By Mac Larsen | CNA Media Team
Take a walk down the grocery store aisle during this season. You see chocolate, marshmallow and stuffed rabbits, and the list goes on and on.
For many, spring brings bunnies to mind more often than any other time of year, unless you’re a volunteer for Rabbit Advocates. Then bunnies are a year-round concern.
Concordian Brian Duval is a volunteer with Rabbit Advocates and recently rescued a large white rabbit from his neighbor’s yard.
“I was in between fostering rabbits, so I took the offer to take this one in, and foster it for the time being,” Brian said. “He’s just hilarious, following me around everywhere, nipping at the bottom of my pants to pet him.
“You know, it takes a really long time for a rabbit to warm up to you. But this guy was like, ‘I’m ready for a friend.’ And I was like, ‘Me too,’ so we put in the adoption papers.”
Rabbit Advocates is an all-volunteer nonprofit founded in Portland 20 years ago. The mission is to help stray domesticated rabbits find new owners after they’ve been abandoned or otherwise left without permanent homes.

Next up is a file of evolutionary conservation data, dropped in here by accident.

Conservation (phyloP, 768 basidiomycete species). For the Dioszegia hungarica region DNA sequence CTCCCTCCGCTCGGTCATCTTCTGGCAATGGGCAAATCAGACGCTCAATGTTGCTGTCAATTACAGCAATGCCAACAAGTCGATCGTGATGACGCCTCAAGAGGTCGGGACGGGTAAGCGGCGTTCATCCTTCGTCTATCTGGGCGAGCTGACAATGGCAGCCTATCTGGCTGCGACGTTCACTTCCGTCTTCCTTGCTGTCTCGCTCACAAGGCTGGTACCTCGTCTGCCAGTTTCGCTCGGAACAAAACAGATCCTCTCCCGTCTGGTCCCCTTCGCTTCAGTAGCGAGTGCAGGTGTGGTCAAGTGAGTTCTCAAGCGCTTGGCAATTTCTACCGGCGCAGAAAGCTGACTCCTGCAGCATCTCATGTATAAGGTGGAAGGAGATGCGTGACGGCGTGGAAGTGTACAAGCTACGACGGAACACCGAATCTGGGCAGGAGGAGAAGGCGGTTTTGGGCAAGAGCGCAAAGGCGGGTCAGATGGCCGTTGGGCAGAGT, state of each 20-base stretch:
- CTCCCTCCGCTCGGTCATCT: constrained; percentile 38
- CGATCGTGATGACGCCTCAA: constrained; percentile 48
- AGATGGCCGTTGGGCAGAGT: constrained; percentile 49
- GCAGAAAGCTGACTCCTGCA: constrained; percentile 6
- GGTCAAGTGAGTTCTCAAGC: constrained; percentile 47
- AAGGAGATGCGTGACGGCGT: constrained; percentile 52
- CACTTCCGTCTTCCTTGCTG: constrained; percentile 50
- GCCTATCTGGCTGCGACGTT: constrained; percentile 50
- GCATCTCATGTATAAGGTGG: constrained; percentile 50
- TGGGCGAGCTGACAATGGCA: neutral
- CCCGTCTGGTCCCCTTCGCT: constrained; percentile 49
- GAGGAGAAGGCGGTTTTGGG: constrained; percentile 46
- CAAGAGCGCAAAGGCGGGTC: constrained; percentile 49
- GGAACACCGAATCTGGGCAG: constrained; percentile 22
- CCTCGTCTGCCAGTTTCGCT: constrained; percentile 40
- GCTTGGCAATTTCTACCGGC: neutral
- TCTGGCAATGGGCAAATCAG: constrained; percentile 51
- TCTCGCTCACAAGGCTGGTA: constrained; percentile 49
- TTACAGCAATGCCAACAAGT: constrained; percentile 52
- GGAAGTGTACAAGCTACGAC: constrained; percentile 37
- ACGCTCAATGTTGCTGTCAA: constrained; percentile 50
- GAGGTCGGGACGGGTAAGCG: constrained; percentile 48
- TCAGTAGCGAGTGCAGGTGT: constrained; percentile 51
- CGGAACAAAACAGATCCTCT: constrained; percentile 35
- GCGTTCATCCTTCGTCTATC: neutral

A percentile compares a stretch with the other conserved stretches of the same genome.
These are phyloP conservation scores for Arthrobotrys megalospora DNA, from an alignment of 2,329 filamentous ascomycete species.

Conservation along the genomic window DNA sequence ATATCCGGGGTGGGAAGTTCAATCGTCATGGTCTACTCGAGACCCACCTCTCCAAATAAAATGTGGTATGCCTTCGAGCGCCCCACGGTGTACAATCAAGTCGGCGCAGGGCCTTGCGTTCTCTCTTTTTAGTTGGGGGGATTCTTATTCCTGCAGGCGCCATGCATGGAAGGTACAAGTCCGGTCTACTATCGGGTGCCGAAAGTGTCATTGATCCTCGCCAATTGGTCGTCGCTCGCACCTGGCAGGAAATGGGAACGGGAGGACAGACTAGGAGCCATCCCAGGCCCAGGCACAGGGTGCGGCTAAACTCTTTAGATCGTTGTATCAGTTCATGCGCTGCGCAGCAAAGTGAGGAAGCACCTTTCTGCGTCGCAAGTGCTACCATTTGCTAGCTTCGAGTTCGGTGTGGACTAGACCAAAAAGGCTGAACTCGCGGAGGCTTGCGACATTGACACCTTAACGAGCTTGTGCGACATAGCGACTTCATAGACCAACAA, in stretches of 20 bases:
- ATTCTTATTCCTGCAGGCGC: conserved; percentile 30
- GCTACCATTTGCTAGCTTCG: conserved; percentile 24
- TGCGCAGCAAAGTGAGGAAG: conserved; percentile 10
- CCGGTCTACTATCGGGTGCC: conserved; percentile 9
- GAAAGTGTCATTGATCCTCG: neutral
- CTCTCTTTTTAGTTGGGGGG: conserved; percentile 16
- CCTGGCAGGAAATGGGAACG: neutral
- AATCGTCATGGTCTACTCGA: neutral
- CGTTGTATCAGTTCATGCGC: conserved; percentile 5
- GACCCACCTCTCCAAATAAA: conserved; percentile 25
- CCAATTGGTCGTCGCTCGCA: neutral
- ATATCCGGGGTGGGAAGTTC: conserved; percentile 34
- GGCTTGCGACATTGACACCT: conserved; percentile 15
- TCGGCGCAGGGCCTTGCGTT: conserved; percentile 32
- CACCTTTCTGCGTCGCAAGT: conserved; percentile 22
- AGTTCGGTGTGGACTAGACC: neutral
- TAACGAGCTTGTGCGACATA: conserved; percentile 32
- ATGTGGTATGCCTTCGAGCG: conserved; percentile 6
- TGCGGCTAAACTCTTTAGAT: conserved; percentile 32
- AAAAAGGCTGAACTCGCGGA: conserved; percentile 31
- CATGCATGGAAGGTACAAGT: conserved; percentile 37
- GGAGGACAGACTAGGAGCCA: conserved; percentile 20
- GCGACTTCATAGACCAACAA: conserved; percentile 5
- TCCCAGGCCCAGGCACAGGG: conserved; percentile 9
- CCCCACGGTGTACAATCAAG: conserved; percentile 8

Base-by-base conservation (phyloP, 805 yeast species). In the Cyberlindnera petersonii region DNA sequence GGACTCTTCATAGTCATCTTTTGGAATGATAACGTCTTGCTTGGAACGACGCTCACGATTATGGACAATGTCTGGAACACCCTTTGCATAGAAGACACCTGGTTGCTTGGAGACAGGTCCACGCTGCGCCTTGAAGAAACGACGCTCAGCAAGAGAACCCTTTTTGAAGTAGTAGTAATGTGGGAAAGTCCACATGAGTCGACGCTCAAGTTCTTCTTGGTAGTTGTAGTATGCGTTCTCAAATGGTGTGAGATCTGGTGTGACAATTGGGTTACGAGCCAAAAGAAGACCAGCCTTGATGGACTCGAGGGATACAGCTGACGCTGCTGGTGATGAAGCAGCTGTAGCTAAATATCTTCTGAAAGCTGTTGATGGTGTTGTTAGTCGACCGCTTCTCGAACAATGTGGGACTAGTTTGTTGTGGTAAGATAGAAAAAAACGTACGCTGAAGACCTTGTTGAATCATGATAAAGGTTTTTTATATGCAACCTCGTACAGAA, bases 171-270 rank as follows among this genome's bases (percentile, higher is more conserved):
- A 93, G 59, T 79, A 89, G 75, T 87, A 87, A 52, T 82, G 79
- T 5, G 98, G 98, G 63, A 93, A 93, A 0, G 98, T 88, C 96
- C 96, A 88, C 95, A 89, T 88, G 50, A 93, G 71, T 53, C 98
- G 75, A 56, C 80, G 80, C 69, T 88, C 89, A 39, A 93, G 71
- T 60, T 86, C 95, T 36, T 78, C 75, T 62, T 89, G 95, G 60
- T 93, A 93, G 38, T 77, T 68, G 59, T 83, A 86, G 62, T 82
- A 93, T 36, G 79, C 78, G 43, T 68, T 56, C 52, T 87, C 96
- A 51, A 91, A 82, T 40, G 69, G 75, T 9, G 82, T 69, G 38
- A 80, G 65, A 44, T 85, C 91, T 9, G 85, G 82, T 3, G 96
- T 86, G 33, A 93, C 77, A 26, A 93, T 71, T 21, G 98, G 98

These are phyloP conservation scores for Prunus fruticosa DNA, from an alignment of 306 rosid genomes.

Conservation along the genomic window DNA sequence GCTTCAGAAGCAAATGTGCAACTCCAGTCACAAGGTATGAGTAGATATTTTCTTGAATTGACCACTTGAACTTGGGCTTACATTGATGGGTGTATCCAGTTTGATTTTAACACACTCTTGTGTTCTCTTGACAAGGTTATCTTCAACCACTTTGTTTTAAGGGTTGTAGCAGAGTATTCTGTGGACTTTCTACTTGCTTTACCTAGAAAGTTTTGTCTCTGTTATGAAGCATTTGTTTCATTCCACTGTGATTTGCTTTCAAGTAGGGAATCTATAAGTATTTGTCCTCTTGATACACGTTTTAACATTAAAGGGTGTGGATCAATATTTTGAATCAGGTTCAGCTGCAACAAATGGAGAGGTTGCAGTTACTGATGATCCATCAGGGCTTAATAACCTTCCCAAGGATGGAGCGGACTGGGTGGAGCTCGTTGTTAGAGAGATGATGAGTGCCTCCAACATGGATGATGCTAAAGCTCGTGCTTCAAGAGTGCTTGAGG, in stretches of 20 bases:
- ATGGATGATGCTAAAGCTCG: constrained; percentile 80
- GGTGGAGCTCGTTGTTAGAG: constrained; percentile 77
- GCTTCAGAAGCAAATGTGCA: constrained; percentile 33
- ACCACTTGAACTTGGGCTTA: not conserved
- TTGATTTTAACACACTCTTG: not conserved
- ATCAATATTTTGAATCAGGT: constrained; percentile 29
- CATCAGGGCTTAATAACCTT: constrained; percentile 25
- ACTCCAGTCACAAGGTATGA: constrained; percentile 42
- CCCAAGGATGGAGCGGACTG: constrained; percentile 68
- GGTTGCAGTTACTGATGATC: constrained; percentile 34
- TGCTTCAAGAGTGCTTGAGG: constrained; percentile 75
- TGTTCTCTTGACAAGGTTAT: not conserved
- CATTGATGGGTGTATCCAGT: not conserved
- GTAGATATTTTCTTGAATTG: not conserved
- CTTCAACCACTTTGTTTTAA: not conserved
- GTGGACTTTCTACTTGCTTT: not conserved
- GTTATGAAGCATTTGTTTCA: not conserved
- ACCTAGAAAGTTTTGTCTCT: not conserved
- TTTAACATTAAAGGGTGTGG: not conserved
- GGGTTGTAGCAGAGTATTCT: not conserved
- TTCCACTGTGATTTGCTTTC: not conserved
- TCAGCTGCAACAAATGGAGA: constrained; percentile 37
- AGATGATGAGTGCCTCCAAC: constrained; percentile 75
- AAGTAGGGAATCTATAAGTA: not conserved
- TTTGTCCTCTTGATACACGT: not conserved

“There are domestic rabbits and wild rabbits, which are different animals. And these animals that we’re fostering and we’re rescuing are domesticated rabbits that are meant to be pets,” Brian said.
The most noticeable difference between pet rabbits and wild rabbits is size and color. A wild rabbit usually is small and solid brown. If a rabbit looks larger, has spots or is white, then the rabbit may be a lost pet.
Rabbit Advocates’ volunteers are trained to care properly for the rescued rabbits until permanent homes are found.
“In 2021, Rabbit Advocates rescued 160 new bunnies from perilous situations and found excellent adoptive homes for 148 bunnies with the help of 85 certified foster families in the Greater Portland Area,” cited the Rabbit Advocates year-end report.
According to Brian, Rabbit Advocates’ work is important because domesticated rabbits can’t defend themselves in the wild. “They don’t have the breeding to understand predators or survive.”
Rabbit Advocates educates the public about the differences between wild and pet rabbits, how to spot the differences and provides rescue and adoption resources for those who’ve found lost rabbits.
If you’re interested in adopting or fostering a bunny through Rabbit Advocates, visit RabbitAdvocates.org.
As for the rabbit Brian rescued from neighbor Peter’s yard, he named it Morgan. “I couldn’t name him Peter. That would be too obvious.”
Mac Larsen is a graduate student at the University of Oregon, pursuing a master’s degree in journalism. He grew up in Concordia neighborhood and can be found frequently on Alberta Street, complaining about all the construction.